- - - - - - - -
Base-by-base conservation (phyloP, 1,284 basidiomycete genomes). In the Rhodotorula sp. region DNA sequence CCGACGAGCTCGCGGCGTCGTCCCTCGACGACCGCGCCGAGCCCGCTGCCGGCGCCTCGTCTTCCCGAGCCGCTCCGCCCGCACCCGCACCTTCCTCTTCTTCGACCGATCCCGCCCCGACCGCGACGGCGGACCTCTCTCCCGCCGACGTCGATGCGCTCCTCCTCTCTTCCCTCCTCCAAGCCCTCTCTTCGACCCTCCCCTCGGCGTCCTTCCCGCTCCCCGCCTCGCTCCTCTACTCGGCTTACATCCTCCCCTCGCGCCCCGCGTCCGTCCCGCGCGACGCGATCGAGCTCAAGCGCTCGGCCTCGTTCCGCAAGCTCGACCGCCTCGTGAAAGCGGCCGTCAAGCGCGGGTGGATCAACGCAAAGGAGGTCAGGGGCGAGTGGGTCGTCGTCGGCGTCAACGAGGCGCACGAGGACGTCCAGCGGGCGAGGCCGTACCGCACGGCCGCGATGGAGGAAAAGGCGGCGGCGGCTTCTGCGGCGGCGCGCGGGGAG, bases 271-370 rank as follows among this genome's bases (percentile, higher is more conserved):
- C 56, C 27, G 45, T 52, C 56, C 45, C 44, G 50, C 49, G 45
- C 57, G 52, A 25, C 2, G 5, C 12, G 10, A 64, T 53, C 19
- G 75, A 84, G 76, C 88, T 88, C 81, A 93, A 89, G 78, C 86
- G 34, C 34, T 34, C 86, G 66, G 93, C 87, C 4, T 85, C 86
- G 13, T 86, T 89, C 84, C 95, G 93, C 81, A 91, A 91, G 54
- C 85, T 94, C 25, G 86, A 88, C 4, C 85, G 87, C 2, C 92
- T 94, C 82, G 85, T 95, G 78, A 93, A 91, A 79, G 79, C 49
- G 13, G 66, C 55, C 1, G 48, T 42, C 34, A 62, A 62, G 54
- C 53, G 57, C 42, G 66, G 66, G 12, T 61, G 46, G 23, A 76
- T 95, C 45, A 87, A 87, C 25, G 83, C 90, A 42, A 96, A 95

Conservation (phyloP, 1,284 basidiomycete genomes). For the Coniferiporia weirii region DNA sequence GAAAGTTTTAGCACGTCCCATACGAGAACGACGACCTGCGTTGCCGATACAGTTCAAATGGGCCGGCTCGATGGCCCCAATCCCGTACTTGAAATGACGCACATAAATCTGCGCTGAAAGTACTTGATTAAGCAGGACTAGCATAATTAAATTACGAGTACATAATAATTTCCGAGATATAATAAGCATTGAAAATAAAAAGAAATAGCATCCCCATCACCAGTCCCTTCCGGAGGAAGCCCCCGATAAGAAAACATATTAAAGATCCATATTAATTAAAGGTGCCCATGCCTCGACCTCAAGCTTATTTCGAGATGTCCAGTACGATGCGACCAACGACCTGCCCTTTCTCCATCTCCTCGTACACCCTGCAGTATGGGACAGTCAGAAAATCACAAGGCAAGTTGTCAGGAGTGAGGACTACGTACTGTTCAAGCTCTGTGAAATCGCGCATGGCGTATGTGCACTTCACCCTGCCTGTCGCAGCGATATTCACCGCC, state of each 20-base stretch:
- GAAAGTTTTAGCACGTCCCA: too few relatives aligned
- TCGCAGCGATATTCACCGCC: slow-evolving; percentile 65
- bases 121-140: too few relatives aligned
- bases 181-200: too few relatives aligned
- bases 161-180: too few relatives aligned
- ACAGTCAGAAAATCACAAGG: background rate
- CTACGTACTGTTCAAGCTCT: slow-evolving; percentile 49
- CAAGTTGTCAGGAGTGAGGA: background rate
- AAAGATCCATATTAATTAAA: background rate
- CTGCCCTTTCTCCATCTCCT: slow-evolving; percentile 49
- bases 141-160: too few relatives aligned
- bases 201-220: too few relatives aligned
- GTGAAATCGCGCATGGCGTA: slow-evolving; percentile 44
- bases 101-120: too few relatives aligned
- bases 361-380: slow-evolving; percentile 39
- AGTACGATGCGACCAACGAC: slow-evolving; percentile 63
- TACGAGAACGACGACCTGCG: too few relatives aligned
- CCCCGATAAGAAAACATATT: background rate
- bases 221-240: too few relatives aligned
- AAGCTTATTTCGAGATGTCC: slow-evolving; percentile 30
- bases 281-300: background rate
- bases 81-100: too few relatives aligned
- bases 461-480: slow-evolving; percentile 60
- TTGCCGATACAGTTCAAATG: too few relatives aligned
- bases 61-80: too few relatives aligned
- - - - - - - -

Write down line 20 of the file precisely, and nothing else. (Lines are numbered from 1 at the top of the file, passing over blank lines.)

- CAAGTTGTCAGGAGTGAGGA: background rate